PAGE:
To minimize the nature of baptism by admitting paedobaptists seems to be saying that we don't think God's way of identifying believers (baptism) is a good way. I don't think Piper would say that, but I don't know how he would avoid it.

Preemptive excommunication? Sure. Why should we admit someone who we believe to be an openly disobedient brother to the fellowship of the church? I see no reason simply because I think baptism is not an option; it is necessity. One who does not have it may be saved, but they are not obedient in that area.

Baptism and church membership are important. We must not minimize either be pretending it does not matter what we believe about it.

As a credobaptist, I can have good and sweet fellowship in the gospel with a paedobaptist (and in some ways better fellowship than with many credobaptists who sometimes forget the "credo" part in their haste to get their weekly baptism numbers off to the news rags). But such fellowship must be limited in the context of the local church because the differences are important.

I do not feel compelled to make the local church as big as the universal church. I think doctrine matters, and I think unity at a local church level requires a high level of agreement on these major doctrines. I do feel compelled to uphold the NT teaching about public confession of faith.

10 comments:

Jim Peet said...

Excellent! Thanks.

Keith said...

So, you can have good and sweet fellowship with someone who is excommunicated (preemptively)?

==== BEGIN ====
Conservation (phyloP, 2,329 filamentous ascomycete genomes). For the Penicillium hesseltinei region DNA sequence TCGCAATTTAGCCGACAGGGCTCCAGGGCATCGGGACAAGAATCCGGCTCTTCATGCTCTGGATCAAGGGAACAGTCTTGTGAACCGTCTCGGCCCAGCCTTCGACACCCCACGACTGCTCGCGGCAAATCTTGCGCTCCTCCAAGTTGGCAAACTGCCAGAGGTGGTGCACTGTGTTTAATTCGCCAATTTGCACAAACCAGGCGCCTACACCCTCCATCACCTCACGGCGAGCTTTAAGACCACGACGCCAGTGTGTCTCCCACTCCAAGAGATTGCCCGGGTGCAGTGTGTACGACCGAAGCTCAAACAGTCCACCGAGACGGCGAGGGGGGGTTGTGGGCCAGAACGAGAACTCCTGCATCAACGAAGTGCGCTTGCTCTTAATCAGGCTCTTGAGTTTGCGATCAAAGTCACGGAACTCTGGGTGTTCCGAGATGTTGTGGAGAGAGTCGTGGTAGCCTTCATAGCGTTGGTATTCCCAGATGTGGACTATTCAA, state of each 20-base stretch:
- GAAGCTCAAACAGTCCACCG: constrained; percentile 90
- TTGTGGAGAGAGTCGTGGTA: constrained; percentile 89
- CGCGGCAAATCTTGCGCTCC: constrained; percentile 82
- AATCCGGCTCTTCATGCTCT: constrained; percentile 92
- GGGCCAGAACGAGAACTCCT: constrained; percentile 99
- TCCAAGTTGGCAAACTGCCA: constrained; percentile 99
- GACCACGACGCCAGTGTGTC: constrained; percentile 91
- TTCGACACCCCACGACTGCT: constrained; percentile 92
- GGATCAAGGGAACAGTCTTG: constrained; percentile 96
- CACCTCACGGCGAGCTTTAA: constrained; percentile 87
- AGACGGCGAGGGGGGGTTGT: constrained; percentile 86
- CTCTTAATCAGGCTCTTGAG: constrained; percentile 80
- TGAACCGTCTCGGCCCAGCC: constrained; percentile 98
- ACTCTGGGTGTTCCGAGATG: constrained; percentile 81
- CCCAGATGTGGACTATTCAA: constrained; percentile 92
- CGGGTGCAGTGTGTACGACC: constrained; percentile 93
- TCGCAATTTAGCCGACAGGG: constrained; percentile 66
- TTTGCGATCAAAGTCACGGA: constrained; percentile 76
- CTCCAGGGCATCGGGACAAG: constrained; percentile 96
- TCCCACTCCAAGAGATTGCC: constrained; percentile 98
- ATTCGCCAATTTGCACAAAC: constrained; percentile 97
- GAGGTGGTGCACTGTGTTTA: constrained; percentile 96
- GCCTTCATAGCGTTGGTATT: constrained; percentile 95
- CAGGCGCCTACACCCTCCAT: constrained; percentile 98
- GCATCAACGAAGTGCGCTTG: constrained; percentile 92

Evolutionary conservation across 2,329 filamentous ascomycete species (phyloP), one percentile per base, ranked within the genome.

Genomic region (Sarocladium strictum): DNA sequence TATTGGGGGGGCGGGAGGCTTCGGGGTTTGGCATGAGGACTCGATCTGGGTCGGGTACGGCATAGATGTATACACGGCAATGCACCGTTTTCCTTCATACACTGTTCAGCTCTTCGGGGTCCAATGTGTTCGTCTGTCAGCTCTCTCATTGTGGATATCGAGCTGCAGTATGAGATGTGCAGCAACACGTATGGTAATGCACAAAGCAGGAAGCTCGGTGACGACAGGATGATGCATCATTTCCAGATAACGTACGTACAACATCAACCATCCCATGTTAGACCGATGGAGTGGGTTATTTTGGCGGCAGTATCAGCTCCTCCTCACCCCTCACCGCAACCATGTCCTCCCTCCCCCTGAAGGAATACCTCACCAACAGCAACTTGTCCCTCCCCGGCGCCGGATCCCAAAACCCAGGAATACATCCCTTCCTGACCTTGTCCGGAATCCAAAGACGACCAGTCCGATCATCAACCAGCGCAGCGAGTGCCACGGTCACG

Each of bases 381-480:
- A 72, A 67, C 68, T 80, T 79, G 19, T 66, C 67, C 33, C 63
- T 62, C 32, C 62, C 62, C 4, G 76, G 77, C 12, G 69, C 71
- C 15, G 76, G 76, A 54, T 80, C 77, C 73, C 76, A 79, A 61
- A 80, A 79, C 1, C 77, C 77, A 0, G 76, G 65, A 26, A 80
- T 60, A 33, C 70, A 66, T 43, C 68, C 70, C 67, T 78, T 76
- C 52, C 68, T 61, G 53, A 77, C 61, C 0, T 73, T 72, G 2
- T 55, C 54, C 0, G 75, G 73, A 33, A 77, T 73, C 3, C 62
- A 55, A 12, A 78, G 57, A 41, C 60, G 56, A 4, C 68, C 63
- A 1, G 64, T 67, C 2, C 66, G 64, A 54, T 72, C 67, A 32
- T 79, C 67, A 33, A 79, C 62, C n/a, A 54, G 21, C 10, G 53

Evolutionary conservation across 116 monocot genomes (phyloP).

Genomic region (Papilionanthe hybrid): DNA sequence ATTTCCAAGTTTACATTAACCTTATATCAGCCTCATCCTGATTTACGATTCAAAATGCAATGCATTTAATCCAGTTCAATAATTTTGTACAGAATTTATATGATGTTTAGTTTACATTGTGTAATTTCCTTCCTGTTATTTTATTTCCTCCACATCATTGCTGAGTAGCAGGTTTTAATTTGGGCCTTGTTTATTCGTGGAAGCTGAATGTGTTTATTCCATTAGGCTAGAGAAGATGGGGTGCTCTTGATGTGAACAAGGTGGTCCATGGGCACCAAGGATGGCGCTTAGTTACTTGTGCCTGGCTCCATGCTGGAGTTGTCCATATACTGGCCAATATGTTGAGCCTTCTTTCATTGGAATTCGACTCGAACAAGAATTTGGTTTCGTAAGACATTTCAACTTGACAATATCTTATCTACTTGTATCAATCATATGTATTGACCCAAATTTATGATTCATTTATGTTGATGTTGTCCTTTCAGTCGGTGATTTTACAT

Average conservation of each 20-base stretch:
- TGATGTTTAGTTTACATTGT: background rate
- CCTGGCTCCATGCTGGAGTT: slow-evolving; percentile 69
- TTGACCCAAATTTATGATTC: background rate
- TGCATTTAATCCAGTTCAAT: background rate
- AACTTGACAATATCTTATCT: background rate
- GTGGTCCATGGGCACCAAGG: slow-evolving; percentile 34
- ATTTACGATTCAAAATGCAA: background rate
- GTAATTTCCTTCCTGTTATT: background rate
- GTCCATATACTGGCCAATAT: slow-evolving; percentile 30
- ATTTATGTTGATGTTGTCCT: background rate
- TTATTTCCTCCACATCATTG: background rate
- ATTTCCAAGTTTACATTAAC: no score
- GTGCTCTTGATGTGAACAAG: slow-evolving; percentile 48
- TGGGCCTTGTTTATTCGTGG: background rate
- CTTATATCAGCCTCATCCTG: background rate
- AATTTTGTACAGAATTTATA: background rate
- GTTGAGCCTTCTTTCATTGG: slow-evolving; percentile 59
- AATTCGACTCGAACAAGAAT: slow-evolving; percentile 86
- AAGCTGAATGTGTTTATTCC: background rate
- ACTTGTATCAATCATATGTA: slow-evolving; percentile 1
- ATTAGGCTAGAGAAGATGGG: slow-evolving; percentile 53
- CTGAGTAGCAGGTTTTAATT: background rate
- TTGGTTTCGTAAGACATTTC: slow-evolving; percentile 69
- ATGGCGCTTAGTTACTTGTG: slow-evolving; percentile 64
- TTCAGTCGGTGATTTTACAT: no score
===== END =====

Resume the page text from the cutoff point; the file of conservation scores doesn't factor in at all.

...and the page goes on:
Why not limit leadership (pastors, elders, deacons, etc.) to those in agreement with your local church distinctives but open membership to those who profess faith and are not in need of excommunication?

This is what presbyterians do. One can join a presbyterian church and NOT practice/submit to paedobaptism (refuse to baptise their infants and children), but one cannot be ordained in the presbyterian church unless he subscribes to and practices paedobaptism. One can join and not paedobaptize even though the Westminster Confession views it as a serious sin to neglect the baptism of one's children. It is a serious sin, but not an excommuniacable sin.

We are not to have fellowship (sweet or otherwise) with the excommunicated.

These views are not postmodern or subjective at all.

Larry said...

Thanks for reading and commenting Keith.

Yes, we can have good and sweet fellowship because we agree on the gospel. We do not agree on enough things to be members of the same church. I am not an "all or nothing" separatist.

As for your second question, I don't limit leadership to one view and have open membership because I see no biblical reason for either the distinction it makes between leaders and members or the idea that someone can be a member of a church without a NT confession of faith in Christ. That is foreign to the NT so far as I know. Not all doctrines fit into this category. There are some things about which leaders in a church or members in a church can disagree.